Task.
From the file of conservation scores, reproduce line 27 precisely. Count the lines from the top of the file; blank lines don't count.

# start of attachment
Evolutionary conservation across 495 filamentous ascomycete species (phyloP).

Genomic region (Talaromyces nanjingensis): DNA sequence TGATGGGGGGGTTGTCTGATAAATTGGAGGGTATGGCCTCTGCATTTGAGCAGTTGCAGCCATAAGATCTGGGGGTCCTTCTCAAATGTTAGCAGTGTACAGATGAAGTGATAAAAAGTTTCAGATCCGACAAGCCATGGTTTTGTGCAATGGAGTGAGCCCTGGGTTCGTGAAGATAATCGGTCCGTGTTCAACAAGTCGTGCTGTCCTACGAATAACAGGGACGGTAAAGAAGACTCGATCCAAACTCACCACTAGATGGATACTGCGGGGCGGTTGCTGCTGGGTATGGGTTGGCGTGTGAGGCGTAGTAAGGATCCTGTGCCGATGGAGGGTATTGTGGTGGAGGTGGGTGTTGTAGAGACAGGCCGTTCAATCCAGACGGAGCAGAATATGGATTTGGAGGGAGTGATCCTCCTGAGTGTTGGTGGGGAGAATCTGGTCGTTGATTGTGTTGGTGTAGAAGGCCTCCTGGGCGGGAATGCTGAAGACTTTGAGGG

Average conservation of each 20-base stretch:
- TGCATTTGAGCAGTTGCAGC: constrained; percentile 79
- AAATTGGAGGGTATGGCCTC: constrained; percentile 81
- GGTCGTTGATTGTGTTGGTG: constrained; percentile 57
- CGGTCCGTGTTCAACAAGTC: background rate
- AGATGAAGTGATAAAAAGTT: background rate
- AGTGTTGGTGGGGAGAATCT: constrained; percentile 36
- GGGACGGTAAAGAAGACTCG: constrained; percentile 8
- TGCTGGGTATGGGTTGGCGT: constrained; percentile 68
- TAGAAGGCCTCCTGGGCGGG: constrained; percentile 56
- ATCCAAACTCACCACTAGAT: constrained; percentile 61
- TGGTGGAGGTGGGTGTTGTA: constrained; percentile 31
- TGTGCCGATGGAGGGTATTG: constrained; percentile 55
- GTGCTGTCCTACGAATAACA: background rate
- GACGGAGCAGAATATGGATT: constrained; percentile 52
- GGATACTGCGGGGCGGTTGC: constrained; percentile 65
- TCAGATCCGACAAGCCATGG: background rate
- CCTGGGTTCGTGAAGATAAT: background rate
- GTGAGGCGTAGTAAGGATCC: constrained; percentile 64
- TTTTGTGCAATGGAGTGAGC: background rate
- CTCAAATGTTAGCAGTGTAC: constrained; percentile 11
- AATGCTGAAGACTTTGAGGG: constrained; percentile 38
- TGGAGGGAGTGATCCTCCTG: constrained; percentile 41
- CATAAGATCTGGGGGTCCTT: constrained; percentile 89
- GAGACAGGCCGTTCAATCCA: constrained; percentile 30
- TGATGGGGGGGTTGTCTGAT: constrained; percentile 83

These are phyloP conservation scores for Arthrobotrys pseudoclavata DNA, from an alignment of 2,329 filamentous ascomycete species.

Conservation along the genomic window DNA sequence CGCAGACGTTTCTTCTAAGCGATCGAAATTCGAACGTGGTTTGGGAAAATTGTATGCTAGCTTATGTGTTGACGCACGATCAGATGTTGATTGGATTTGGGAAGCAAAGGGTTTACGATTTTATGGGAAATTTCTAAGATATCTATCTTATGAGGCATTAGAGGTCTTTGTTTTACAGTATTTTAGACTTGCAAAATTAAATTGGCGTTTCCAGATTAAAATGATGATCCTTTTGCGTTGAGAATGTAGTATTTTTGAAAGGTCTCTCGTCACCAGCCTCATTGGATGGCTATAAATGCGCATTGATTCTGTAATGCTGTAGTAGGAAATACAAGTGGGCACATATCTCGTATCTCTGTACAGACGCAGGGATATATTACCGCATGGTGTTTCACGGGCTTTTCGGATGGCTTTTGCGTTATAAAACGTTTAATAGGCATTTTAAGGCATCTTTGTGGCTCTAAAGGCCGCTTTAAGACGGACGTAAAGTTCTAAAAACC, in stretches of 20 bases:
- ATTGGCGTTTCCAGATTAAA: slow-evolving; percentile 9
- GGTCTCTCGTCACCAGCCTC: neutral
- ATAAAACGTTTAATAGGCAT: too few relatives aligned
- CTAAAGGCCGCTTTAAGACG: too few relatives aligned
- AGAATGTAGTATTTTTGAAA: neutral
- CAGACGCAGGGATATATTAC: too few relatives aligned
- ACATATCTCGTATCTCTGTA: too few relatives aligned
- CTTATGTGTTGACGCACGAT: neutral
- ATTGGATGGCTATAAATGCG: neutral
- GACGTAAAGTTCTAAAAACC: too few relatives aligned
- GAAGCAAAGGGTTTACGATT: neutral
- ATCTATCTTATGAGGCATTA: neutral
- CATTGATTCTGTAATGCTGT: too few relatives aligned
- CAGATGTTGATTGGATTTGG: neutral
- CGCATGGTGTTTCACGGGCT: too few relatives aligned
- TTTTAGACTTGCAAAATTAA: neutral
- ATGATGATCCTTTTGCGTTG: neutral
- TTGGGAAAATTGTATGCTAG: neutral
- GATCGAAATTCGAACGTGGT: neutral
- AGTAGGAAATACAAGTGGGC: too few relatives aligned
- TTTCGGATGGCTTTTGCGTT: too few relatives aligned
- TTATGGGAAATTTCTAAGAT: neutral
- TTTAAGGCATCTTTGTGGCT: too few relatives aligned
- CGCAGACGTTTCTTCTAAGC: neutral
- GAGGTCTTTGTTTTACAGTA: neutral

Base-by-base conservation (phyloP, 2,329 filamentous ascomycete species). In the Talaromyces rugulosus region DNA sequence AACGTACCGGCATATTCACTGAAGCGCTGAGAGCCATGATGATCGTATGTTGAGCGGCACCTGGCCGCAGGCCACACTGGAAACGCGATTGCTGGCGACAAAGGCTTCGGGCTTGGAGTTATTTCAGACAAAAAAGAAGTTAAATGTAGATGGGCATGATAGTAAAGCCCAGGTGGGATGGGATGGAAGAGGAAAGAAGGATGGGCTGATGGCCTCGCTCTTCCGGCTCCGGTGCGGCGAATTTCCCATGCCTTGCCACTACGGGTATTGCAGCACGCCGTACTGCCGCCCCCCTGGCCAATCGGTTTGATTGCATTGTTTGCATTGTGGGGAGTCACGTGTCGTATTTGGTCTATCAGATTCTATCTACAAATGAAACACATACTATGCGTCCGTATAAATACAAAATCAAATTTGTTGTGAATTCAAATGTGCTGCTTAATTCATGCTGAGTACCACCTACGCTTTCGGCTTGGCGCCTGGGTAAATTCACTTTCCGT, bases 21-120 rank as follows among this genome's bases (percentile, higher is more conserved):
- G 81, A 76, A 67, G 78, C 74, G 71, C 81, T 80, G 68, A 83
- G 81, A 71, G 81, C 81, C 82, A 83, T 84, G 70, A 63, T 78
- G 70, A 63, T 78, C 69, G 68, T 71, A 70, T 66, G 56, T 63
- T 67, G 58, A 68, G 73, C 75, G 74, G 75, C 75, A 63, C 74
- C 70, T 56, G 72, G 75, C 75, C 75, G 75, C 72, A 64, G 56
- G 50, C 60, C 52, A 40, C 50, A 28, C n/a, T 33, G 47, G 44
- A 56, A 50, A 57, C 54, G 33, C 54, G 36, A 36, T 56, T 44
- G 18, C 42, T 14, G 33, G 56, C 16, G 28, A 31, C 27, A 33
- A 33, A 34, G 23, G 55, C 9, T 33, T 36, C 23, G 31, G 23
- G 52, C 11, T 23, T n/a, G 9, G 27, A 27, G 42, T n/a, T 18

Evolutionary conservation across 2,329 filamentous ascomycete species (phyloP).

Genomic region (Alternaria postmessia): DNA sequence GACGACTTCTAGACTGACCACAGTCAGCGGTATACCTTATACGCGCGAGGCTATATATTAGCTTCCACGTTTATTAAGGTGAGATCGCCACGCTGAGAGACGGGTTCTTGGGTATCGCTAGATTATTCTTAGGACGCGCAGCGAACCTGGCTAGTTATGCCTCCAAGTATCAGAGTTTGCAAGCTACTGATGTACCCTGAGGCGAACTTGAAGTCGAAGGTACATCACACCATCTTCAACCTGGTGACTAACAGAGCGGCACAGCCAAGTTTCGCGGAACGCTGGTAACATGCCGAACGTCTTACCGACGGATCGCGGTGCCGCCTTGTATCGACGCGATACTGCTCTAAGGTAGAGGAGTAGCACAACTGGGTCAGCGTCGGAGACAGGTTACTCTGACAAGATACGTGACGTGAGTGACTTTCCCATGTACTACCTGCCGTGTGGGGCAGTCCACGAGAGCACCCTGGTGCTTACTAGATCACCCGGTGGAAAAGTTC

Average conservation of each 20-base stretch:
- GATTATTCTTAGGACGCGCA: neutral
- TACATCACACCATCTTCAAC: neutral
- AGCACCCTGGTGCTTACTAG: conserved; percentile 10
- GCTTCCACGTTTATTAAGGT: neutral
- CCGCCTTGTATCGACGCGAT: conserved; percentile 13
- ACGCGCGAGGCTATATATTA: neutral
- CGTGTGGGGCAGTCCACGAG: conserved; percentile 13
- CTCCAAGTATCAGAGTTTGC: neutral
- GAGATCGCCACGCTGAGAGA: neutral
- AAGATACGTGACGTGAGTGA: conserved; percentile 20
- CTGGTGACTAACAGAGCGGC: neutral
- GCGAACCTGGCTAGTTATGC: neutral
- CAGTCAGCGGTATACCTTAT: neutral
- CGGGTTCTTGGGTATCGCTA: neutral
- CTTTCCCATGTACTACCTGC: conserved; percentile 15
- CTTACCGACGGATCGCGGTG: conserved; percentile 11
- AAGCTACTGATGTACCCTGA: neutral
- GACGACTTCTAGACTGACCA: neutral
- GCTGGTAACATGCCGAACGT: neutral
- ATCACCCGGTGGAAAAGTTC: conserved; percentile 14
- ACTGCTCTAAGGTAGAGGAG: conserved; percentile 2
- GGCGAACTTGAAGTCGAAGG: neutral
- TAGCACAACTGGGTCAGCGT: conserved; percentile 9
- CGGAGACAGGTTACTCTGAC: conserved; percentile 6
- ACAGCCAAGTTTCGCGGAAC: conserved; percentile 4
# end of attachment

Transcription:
- GAGACAGGCCGTTCAATCCA: constrained; percentile 30